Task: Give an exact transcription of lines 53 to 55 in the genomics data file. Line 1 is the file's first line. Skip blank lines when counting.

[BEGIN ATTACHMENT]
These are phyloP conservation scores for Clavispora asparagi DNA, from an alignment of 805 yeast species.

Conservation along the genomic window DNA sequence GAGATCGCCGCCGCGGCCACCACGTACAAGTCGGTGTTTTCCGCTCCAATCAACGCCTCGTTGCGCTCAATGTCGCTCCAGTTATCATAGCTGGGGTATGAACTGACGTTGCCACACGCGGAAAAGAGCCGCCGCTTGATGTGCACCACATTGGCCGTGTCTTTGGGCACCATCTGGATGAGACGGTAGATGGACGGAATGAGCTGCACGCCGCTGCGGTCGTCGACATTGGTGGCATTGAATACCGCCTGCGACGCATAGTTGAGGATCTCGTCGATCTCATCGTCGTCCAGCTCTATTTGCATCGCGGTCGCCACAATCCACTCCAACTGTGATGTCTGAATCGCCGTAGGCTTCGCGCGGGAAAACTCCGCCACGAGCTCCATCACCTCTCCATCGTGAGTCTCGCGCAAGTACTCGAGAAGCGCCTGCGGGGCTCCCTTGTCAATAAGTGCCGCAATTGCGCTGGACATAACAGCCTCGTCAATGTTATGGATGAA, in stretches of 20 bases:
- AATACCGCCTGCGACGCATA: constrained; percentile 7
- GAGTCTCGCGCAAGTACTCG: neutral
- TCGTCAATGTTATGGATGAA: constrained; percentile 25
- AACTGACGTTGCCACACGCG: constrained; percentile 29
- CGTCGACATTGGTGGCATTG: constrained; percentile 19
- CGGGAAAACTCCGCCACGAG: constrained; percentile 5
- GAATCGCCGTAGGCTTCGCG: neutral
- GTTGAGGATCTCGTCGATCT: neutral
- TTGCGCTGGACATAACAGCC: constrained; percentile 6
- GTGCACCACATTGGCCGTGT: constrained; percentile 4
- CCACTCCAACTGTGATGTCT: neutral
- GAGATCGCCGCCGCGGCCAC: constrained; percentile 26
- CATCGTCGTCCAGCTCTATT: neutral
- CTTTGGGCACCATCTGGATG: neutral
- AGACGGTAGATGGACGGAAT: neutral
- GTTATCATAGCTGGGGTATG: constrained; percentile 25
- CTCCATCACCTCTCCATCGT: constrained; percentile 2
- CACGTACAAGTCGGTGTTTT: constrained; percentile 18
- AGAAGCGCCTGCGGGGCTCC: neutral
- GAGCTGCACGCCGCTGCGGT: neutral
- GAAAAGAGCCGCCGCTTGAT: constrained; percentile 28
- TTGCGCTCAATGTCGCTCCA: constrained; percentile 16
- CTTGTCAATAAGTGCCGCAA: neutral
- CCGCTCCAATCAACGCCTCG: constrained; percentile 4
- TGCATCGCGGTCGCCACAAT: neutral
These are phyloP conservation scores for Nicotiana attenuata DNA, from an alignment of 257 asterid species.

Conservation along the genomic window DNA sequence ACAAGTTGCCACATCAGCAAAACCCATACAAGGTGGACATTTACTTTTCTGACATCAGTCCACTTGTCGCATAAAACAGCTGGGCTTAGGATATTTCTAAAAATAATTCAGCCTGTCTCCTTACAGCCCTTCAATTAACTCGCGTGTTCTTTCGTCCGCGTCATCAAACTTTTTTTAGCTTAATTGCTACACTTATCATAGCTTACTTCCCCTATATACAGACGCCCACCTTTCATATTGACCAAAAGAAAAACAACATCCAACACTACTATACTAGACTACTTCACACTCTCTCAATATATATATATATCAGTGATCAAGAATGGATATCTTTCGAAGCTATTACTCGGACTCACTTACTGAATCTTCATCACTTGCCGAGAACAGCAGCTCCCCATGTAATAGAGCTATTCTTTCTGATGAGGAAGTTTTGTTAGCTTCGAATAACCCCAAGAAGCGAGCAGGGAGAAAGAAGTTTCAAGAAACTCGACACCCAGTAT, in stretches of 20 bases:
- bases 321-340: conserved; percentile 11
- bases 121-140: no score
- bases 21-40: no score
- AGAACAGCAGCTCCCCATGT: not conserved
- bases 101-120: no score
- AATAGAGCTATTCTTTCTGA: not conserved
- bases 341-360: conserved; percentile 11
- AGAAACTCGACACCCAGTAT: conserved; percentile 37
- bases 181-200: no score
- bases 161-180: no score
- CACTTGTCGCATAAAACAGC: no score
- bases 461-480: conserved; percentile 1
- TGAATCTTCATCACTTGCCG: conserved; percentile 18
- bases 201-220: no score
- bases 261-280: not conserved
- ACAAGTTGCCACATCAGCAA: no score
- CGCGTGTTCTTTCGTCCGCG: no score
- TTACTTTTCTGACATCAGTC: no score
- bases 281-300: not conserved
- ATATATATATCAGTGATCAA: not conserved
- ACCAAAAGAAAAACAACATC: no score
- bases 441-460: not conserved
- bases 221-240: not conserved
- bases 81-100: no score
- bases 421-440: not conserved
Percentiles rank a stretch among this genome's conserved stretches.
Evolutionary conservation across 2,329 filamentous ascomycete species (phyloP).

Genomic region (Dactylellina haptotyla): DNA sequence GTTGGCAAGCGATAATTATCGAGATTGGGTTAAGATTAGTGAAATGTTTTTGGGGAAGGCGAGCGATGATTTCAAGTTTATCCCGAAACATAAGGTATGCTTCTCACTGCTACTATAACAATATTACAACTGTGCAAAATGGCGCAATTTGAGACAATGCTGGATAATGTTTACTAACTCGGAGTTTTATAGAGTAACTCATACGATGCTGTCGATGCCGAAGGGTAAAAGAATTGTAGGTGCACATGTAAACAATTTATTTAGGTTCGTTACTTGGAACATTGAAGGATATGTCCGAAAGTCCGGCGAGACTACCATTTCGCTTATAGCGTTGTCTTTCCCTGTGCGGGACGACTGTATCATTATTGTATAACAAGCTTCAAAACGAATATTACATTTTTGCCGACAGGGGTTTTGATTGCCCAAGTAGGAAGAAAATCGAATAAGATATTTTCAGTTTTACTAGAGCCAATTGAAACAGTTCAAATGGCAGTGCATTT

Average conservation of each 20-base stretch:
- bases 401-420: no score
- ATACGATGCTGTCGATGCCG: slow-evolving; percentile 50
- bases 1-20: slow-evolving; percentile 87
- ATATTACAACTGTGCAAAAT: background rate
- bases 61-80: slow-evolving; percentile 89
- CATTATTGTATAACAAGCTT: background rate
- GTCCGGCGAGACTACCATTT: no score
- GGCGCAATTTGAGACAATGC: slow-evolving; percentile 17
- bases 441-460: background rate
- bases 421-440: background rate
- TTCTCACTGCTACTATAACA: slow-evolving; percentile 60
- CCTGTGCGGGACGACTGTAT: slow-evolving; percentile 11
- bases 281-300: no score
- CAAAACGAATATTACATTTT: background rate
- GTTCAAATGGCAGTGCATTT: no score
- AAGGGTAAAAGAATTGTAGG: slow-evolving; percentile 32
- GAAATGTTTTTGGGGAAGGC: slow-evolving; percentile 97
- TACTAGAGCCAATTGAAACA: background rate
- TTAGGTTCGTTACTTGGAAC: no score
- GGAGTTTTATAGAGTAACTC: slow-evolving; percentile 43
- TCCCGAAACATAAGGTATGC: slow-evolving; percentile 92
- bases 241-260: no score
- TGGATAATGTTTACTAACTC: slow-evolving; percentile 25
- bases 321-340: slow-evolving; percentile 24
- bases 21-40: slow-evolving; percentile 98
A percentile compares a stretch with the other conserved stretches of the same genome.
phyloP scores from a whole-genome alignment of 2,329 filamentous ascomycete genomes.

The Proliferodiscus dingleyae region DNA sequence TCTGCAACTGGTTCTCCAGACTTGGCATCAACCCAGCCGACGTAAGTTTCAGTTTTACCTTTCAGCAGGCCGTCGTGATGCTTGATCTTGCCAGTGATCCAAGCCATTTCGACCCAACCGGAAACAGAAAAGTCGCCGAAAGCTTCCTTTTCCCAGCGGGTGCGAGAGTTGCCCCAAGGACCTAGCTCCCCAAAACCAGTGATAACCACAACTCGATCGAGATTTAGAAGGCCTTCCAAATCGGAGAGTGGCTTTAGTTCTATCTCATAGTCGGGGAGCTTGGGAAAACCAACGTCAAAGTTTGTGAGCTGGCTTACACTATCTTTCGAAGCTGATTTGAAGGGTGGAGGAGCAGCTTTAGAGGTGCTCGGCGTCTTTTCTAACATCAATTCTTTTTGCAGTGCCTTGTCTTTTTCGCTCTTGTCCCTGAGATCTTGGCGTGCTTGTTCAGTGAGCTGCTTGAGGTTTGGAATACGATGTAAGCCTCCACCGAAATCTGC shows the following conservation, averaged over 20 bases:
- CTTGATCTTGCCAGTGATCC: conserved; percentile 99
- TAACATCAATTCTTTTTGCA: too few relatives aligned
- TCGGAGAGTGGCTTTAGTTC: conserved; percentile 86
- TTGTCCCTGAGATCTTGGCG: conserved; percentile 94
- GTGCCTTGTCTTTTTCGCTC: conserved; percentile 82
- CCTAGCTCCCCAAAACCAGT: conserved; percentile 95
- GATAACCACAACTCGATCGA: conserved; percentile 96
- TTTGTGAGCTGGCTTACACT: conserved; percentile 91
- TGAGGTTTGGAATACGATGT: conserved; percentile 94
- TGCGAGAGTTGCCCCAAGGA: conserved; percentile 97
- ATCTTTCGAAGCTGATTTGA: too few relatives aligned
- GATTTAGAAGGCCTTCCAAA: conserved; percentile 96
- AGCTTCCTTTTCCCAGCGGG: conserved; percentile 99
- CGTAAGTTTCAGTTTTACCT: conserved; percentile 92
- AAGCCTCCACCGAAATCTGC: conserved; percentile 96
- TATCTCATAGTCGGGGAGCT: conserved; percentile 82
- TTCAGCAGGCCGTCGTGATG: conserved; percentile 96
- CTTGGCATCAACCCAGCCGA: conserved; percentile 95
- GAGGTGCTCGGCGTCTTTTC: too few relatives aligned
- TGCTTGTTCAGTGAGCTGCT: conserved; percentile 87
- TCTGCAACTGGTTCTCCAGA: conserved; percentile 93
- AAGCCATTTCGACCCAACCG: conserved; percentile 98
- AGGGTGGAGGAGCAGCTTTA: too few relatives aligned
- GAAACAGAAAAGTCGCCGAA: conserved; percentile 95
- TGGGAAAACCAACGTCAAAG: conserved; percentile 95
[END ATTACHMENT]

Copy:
- bases 81-100: no score
- bases 421-440: not conserved
Percentiles rank a stretch among this genome's conserved stretches.